Our pre-test/post-test meetings resulted in three student learning assessment recommendations. We agreed that students needed to become more aware of the evaluation of student learning. The type of questions asked during the pre-test/post-test process did not matter, but the posttest questions had to be incorporated into tests or quizzes at appropriate times throughout the semester, enabling “on-the-go” assessment. Finally, we needed to provide the students with feedback about their general level of learning in each course. Unfortunately, this requires a much higher commitment of time and energy. Thus, some faculty members have incorporated all the recommendations, whereas others have incorporated one or two of the recommendations.

Another assessment issue faculty members faced was the documentation of assessment techniques. The Department of Plant Sciences chair instructed faculty members to incorporate the pre-test/post-test, but the program assessment report guidelines from the university assessment committee asks for multiple measures of student learning for each learning outcome and at least one direct measurement that identifies what students know or can do. Because there are only nine faculty members teaching horticulture and forestry courses, arranging a meeting to explain the program assessment report guidelines of incorporating at least two CATs for each course included in the report was relatively easy. Most faculty members have incorporated CATs such as “muddiest point, minute paper, and recall, summarize, question, comment, and connect” (RSQC2). However, some have developed and incorporated surveys on student engagement and student confidence. To help remind faculty members of their commitment to program assessment, a notification message is sent at the beginning of the semester to those teaching courses that will be included in the program assessment report. This message indicates the CATs that have been used in the past, suggests other CATs to explore, and reminds everyone that this is an “on-the-go” process that allows for a gradual improvement in the understanding of assessment. If a faculty member wants additional information, documents are provided and a follow-up meeting is arranged. When the program assessment report has been completed, all faculty members receive a copy. This process helps to close the loop and reinforces that everyone contributes to the assessment of student learning and educational improvement.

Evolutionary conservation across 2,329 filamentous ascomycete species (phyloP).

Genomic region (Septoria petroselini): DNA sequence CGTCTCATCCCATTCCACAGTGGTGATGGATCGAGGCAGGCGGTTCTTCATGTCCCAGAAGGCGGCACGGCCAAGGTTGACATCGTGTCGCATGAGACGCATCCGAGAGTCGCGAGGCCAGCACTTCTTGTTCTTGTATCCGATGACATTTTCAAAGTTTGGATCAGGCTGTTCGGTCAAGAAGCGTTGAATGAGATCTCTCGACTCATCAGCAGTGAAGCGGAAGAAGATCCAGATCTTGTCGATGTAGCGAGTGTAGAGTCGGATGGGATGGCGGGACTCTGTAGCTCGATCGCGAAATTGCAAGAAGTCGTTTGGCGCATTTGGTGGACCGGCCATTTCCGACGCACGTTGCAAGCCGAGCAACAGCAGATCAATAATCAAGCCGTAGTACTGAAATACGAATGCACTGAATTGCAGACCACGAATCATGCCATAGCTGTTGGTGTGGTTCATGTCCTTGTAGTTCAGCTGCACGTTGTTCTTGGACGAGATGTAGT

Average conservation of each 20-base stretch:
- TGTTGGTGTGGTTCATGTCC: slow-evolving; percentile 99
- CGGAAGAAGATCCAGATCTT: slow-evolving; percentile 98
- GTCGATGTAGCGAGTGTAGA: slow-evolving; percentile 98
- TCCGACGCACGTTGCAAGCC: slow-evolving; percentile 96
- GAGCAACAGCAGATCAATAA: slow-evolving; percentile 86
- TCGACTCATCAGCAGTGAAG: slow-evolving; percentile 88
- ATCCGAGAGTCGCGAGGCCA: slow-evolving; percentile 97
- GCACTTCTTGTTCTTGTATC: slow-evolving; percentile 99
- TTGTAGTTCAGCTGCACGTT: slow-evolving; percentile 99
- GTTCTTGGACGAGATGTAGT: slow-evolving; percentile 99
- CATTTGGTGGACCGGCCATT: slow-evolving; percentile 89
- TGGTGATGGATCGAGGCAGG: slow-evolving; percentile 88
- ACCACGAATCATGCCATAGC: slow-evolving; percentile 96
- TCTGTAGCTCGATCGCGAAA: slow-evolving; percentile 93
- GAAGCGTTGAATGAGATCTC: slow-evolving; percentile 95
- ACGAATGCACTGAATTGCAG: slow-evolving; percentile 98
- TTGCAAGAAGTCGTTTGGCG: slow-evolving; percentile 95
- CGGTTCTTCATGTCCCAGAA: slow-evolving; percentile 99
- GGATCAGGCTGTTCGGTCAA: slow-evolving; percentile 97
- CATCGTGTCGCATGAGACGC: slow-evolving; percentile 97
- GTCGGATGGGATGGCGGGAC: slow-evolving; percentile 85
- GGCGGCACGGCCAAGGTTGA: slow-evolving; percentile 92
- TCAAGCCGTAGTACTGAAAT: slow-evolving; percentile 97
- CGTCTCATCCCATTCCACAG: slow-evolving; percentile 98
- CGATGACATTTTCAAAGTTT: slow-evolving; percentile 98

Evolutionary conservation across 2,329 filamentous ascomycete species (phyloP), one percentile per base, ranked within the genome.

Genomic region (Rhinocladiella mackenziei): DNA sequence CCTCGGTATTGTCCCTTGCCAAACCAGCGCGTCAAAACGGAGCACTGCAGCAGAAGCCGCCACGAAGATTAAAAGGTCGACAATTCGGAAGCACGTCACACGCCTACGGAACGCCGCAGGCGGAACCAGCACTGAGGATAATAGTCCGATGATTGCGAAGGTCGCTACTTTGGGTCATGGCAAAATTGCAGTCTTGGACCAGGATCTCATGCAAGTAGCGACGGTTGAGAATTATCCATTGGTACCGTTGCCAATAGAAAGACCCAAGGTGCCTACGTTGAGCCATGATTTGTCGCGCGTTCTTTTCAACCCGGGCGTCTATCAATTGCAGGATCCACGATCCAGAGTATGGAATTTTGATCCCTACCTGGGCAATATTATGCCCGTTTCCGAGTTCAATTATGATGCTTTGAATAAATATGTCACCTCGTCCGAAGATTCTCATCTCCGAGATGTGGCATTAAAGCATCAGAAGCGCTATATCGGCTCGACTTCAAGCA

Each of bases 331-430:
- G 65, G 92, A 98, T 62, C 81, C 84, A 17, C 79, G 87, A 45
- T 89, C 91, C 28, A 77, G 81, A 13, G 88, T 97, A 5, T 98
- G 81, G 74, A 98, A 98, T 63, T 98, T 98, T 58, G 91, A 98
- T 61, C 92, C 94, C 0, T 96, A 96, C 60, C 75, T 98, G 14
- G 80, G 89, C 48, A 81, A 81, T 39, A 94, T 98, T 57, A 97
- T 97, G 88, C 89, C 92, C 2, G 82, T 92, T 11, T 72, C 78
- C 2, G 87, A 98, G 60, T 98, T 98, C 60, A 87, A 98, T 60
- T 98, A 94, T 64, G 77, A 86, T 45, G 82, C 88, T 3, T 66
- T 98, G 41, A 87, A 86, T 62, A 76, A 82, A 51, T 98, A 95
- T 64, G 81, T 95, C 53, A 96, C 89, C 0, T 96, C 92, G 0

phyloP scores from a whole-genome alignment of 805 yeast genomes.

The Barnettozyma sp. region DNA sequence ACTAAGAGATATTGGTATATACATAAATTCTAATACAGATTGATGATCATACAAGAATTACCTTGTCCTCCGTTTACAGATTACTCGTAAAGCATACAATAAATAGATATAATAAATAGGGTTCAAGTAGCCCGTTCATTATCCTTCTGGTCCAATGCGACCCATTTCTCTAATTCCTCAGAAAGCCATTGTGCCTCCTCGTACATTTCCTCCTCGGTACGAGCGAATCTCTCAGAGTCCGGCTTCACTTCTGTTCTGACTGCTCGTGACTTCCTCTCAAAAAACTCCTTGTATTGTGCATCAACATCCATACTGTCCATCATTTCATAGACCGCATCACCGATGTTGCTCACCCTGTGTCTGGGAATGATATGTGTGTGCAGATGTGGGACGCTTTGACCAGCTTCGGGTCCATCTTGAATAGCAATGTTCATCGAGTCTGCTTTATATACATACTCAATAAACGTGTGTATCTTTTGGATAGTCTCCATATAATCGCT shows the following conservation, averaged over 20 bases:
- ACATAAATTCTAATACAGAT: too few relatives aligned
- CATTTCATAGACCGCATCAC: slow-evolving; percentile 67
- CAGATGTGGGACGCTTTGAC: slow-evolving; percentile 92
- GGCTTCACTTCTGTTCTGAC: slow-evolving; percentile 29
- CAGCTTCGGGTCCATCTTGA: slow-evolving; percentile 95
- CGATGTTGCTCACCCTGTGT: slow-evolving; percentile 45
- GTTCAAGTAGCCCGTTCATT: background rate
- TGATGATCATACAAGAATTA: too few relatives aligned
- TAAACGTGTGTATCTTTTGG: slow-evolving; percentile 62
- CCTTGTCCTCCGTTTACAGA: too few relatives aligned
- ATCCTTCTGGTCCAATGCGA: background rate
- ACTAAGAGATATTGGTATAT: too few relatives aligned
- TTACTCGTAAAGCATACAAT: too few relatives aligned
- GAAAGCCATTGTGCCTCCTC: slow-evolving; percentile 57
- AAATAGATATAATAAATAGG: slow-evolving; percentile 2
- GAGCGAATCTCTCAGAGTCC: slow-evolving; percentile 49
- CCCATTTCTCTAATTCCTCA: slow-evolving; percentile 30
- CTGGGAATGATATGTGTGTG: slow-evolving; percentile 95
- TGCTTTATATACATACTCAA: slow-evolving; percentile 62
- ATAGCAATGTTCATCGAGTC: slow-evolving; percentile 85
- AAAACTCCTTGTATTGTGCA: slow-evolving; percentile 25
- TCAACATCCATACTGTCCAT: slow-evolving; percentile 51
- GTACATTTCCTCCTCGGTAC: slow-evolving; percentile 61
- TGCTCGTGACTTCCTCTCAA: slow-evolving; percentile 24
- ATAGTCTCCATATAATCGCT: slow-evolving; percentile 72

Literature cited

  • AngeloT.A.CrossP.K.1993Classroom assessment techniques2nd EdJossey-BassSan Francisco, CA

  • Higher Learning Commission2010Assessment and academy19 Jan. 2010<http://www.ncacihe.org/index.php?option=com_docman&task=cat_view&gid=79&Itemid=236>.

  • NartgünZ.UlumanM.2009Investigating the effects of teaching with classroom assessment techniques (CATs) on the success of teacher candidatesIntl. J. Human Sci.6626650

  • North Central Association–Higher Learning Commission2003Institutional accreditation: An overview19 Jan. 2010<http://www.ncahlc.org/download/2003Overview.pdf>.

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Contributor Notes

Corresponding author. E-mail: h.hatterman.valenti@ndsu.edu.

Article Figures

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    Self-evaluation form used by faculty at North Dakota State University to report levels of implementation on assessment of student learning.

  • View in gallery

    Assessment report evaluations for the horticulture and forestry program of the Department of Plant Sciences at North Dakota State University compared with the campus average and the average of the top 25% of reports for the academic years from 1998–1999 to 2007–2008.

Article References

AngeloT.A.CrossP.K.1993Classroom assessment techniques2nd EdJossey-BassSan Francisco, CA

Higher Learning Commission2010Assessment and academy19 Jan. 2010<http://www.ncacihe.org/index.php?option=com_docman&task=cat_view&gid=79&Itemid=236>.

NartgünZ.UlumanM.2009Investigating the effects of teaching with classroom assessment techniques (CATs) on the success of teacher candidatesIntl. J. Human Sci.6626650

North Central Association–Higher Learning Commission2003Institutional accreditation: An overview19 Jan. 2010<http://www.ncahlc.org/download/2003Overview.pdf>.